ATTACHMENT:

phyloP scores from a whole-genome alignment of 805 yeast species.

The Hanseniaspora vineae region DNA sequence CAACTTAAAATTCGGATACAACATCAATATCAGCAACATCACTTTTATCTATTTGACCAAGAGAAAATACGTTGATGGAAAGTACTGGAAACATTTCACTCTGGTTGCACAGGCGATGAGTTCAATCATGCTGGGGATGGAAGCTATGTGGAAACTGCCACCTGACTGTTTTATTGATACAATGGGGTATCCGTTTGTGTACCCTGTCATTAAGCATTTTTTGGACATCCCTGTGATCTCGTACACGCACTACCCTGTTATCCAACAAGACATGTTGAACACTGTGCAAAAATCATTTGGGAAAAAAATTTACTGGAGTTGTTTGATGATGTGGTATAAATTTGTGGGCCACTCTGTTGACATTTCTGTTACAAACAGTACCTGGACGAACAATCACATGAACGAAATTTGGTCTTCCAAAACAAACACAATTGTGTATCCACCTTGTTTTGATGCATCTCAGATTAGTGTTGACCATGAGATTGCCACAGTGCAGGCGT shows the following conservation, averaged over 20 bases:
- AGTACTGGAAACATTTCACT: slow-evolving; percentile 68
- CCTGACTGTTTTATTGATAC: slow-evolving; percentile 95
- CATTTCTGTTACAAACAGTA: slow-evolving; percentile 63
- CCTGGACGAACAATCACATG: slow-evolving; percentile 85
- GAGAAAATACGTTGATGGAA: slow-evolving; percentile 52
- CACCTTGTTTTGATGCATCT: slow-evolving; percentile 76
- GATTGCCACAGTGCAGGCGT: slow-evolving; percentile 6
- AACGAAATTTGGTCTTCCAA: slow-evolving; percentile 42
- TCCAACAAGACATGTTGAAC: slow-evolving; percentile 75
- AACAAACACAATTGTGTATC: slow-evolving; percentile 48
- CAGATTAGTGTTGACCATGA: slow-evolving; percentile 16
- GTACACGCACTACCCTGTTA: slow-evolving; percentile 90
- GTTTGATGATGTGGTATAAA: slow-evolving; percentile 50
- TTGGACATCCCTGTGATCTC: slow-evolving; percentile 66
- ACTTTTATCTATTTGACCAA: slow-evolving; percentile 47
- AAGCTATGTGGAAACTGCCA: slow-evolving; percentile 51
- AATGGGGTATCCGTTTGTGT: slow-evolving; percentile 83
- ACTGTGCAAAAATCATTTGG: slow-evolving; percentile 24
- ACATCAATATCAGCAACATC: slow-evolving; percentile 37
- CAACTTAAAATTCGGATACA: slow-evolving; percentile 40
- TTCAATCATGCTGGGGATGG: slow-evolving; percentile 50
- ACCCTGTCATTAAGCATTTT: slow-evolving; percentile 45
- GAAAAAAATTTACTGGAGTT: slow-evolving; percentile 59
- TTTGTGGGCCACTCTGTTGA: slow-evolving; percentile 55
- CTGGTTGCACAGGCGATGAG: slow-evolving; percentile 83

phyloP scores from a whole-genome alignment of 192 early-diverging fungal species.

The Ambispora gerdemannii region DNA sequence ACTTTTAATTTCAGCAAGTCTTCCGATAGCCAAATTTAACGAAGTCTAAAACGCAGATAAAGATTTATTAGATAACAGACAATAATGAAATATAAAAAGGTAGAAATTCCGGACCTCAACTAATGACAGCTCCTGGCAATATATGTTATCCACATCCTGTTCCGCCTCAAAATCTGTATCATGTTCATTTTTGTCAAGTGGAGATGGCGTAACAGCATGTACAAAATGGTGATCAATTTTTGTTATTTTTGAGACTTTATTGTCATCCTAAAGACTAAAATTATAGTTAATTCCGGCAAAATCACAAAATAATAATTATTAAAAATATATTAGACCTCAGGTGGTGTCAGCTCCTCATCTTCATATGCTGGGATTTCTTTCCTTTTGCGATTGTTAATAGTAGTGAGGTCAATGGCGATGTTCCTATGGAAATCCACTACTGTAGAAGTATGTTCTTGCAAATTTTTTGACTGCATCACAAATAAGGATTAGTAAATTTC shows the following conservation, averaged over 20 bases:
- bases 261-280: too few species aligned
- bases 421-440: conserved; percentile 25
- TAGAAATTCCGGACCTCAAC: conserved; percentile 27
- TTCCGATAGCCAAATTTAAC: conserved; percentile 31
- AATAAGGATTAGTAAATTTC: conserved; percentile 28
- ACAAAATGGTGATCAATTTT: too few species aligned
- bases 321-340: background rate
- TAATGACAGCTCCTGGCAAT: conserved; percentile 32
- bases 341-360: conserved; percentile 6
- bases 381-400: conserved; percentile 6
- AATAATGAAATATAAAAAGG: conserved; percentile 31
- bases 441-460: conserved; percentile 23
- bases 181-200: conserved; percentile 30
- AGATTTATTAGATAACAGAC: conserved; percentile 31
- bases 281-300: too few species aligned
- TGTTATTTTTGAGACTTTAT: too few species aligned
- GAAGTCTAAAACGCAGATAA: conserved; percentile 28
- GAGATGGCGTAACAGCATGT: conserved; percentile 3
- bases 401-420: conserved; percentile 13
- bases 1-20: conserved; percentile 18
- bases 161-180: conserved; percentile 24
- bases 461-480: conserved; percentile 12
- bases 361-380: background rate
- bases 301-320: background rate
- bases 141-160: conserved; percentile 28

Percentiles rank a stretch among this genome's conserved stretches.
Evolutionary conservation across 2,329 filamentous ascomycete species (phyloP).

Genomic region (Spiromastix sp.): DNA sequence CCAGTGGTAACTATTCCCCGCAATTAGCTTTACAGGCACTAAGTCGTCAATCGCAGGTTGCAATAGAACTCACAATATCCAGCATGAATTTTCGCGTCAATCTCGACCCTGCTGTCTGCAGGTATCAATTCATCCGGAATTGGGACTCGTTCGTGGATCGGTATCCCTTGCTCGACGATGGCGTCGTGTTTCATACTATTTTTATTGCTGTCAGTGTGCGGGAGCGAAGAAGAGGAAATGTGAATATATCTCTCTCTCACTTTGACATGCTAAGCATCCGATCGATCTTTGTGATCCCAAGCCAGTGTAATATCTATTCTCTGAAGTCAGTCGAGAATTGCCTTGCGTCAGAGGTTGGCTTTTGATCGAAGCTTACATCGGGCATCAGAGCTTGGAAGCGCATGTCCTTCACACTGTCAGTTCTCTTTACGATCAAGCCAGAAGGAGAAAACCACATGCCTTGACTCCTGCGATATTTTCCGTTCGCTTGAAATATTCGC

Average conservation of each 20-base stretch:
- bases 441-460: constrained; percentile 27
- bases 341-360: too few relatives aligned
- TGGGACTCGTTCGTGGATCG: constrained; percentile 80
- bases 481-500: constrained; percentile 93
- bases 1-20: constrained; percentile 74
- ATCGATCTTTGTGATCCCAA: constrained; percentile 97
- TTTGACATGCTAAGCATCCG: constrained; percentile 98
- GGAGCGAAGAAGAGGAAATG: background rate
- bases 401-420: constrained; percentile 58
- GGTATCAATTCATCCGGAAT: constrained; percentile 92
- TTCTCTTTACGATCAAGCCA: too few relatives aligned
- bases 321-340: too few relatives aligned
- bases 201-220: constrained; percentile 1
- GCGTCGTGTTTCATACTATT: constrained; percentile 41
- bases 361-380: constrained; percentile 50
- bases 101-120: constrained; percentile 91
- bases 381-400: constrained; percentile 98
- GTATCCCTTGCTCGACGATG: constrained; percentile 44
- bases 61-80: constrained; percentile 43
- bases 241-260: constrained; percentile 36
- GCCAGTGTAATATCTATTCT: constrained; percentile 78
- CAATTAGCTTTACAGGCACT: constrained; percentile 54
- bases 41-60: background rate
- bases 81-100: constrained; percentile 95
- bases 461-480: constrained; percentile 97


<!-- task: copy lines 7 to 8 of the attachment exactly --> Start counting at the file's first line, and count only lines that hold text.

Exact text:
- GAGAAAATACGTTGATGGAA: slow-evolving; percentile 52
- CACCTTGTTTTGATGCATCT: slow-evolving; percentile 76